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February 5, 2021
Starlink's satellite broadband service, still in beta form, has surpassed 10,000 users in the US and abroad, SpaceX revealed in a February 3 filing with the FCC.
"Consumer demand for this service is not speculative," SpaceX declared, noting that "hundreds of thousands" of people across the US have already registered interest at Starlink.com "without any formal advertising." SpaceX also claimed that Starlink has secured service agreements with groups and parties that include underserved indigenous communities, first responders and schools.
Figure 1: Starlink beta users receive a kit containing the satellite dish and router.
(Image source: Reddit user Akumzy)
The disclosure of a ballpark user figure for Starlink was tucked into a petition seeking designation of Starlink as an Eligible Telecommunications Carrier (ETC) as SpaceX looks to make good on the $885 million secured, following the results of phase I of the Regional Digital Opportunity Fund (RDOF) auction.
SpaceX is on the hook to use that money to supplement the delivery of satellite broadband services via Starlink's low-Earth orbit (LEO) platform to reach 642,925 locations in 35 states. However, ETC designation is needed in all census blocks served by Starlink tied to RDOF in Alabama, Connecticut, New Hampshire, New York, Tennessee, Virginia and West Virginia. Starlink is asking the FCC to grant the petition by June 7, 2021, so it can meet the Commission's deadline for ETC designation to receive RDOF support.
"Starlink's performance is not theoretical," SpaceX claimed, noting that its public beta has demonstrated the service surpasses the FCC's "Above Baseline" and "Low Latency" performance tiers by meeting and exceeding speeds of 100 Mbit/s down and 20 Mbit/s up to individual users, and 95% of network round-trip latency measurements at or below 31 milliseconds.
Giving Starlink a voice
SpaceX noted in the filing that it has successfully tested standalone voice service over the Starlink network.
Starlink said it is exploring how to provide "voice-grade" access to the Public Switched Telephone Network per the requirements and goals of RDOF using interconnected VoIP. In addition to providing "toll limitation services" to qualifying low-income customers, Starlink said it will offer voice service on a standalone basis at rates "reasonably comparable to urban rates." Starlink's baseline plan is to use a white-label managed service provider (MSP) for a standalone voice service offering, but the company said it could develop its own proprietary solution.
Per the ETC requirements, Starlink said it will also provide emergency services, including 911 and enhanced 911.
The filing also provided an update on Starlink's deployment status and expectations moving forward. Starlink currently has more than 1,000 LEO satellites in orbit, and SpaceX is now able to launch 60 Starlink satellites at a time, with launches occurring roughly every two weeks.
SpaceX has some doubters, including among its competitors, about whether Starlink can fulfill its RDOF obligations.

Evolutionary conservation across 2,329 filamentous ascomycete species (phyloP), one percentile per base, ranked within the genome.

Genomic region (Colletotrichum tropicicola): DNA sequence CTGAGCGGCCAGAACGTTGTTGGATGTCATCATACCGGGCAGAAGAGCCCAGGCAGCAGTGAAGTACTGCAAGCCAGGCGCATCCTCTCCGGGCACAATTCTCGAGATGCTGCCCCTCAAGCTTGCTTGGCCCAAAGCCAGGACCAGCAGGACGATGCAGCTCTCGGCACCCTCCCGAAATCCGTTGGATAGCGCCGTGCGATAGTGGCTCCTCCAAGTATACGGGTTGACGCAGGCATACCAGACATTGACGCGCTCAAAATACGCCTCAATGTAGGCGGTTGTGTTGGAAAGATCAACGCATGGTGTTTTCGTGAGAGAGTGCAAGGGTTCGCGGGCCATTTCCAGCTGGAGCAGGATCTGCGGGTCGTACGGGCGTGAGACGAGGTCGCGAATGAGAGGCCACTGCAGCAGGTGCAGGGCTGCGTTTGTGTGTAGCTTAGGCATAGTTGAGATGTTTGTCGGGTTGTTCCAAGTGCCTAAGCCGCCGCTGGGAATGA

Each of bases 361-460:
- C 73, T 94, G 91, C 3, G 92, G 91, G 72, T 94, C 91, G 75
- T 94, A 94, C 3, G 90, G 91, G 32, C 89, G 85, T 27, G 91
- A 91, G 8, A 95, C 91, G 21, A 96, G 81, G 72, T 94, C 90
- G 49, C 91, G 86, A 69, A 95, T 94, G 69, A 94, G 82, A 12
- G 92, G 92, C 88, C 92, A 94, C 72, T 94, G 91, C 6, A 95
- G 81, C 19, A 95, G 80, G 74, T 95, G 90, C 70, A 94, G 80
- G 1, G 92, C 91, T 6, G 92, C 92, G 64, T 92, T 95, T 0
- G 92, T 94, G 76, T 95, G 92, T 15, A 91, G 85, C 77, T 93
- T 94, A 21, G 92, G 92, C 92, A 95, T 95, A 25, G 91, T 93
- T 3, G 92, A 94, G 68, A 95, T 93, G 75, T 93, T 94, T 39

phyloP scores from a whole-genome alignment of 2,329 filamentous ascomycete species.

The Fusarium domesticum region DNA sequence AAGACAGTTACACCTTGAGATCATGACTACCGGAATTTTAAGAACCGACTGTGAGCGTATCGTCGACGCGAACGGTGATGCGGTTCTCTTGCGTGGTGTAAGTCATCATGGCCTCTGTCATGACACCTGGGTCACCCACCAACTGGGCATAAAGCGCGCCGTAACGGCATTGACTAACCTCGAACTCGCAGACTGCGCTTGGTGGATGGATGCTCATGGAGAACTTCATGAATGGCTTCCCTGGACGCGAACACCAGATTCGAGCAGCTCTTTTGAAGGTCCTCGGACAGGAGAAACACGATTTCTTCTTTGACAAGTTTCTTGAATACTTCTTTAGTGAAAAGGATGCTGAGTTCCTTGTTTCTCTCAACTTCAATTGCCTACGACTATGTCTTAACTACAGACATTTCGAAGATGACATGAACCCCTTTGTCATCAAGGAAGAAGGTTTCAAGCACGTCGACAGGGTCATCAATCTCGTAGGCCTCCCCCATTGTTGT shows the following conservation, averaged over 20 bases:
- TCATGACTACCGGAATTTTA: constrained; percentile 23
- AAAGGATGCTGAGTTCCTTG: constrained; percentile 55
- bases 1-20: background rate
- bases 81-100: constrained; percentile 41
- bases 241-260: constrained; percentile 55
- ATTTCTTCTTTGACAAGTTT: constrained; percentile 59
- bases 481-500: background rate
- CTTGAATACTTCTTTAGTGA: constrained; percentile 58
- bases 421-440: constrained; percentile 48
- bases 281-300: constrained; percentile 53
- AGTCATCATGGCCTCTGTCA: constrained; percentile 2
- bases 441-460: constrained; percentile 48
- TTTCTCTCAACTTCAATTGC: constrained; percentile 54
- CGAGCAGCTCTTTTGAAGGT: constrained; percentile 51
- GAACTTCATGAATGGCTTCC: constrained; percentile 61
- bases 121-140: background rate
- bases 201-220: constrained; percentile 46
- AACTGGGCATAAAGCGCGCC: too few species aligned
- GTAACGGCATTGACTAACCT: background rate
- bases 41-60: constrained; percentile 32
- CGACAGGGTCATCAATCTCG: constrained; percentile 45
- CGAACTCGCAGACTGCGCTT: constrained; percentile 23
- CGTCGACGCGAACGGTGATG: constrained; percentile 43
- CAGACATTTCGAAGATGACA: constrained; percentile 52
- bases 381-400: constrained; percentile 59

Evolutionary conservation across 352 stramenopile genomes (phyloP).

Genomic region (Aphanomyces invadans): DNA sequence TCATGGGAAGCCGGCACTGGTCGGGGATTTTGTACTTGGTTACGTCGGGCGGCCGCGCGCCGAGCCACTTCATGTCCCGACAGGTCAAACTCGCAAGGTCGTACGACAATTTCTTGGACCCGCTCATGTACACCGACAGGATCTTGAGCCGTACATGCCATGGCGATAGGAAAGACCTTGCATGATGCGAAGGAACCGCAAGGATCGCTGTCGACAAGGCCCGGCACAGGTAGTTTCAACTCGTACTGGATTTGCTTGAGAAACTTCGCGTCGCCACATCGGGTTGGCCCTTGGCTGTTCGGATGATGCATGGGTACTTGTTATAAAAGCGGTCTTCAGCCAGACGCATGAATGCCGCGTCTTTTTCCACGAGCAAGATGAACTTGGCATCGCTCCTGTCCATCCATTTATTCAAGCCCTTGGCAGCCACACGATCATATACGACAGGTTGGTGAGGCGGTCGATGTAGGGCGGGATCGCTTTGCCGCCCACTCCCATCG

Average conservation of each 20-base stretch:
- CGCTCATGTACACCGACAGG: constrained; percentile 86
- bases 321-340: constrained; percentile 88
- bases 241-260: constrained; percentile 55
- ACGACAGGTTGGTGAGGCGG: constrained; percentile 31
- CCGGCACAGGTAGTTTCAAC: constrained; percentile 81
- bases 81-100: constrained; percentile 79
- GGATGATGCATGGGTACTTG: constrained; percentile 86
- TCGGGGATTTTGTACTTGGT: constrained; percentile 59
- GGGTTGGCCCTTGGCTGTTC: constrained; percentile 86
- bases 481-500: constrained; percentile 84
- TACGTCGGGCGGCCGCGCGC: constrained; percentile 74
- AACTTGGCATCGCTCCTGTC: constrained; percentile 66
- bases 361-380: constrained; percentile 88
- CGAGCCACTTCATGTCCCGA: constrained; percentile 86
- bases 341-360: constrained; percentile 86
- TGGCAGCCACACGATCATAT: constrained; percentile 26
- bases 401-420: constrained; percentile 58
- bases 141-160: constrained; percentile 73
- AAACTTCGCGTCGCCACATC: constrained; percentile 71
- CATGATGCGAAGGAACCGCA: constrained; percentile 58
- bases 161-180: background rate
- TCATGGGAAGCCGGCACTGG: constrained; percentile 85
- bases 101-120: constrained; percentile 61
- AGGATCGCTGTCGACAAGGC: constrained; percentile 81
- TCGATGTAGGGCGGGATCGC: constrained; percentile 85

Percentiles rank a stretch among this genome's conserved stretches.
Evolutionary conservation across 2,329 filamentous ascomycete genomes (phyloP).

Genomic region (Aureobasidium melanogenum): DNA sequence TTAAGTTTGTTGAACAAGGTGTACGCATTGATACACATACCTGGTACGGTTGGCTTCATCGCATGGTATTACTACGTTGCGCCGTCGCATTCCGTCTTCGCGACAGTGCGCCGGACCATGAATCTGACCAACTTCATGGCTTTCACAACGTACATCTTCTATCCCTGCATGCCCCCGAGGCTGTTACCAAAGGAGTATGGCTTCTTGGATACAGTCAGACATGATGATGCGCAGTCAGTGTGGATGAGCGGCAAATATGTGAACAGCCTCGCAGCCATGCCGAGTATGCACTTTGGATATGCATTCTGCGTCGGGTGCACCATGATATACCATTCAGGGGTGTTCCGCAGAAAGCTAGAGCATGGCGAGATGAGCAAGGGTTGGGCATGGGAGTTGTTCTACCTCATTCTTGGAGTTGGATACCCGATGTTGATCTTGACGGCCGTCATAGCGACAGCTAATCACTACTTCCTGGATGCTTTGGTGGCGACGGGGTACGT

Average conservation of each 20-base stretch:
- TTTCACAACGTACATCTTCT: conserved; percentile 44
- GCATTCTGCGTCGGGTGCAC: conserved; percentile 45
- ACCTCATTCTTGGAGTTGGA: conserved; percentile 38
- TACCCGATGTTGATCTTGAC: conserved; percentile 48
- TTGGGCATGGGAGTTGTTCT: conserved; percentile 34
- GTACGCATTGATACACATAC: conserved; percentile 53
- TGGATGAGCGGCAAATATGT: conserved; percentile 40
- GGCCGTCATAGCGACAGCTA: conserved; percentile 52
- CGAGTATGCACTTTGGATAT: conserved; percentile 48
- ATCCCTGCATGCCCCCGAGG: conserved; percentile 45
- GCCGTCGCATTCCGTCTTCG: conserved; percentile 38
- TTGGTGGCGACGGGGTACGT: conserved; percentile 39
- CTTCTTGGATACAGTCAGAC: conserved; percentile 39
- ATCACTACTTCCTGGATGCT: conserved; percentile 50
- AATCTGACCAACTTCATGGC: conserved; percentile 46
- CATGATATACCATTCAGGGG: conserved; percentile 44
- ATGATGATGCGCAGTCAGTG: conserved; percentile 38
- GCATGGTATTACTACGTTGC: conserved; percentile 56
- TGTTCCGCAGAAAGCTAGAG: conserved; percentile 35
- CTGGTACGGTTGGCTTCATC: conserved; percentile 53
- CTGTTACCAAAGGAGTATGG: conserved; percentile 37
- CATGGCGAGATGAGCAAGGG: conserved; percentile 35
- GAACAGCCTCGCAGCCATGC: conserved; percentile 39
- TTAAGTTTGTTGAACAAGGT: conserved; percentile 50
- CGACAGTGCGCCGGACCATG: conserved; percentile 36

There are concerns that RDOF funds were "won by technologies that are unproven and may not be able to meet the obligations," Mark Dankberg, executive chairman and co-founder of Viasat, said Thursday on the company's fiscal Q3 2021 earnings call when asked about Starlink and the auction. If those obligations aren't fulfilled, it will create a bigger market opportunity for Viasat, he said.
Starlink kicked off its beta program last fall, offering service for $99 per month, plus an upfront cost of $499 for the satellite dish and home router. Recent speed tests showed Starlink averages 79 Mbit/s downstream and 13.8 Mbit/s upstream.
Viasat has also petitioned the FCC to conduct an environmental review of SpaceX's plan for Starlink because of concerns that the deployment of thousands of LEO satellites could be hazardous to the Earth's atmosphere and increase the risk of space debris-causing collisions.
In the February 3 FCC filing, SpaceX held that its system for Starlink is designed to provide gobs of capacity safely.
"SpaceX has designed its system so that normal operations should not generate any debris, but in the unlikely event that any does result, atmospheric drag will ensure that such debris will quickly disintegrate in the atmosphere and pose no further danger to space operations or life on the ground," SpaceX said.
SpaceX's plan to lower the orbit of a portion of Starlink's satellites has also gotten static from Amazon, which is pursuing its own LEO satellite broadband offering under the "Project Kuiper" initiative. Amazon argued that the SpaceX's modified plan raises the possibility of satellite collisions and harmful radio interference.
— Jeff Baumgartner, Senior Editor, Light Reading
Senior Editor, Light Reading
Baumgartner also served as Site Editor for Light Reading Cable from 2007-2013. In between his two stints at Light Reading, he led tech coverage for Multichannel News and was a regular contributor to Broadcasting + Cable. Baumgartner was named to the 2018 class of the Cable TV Pioneers.
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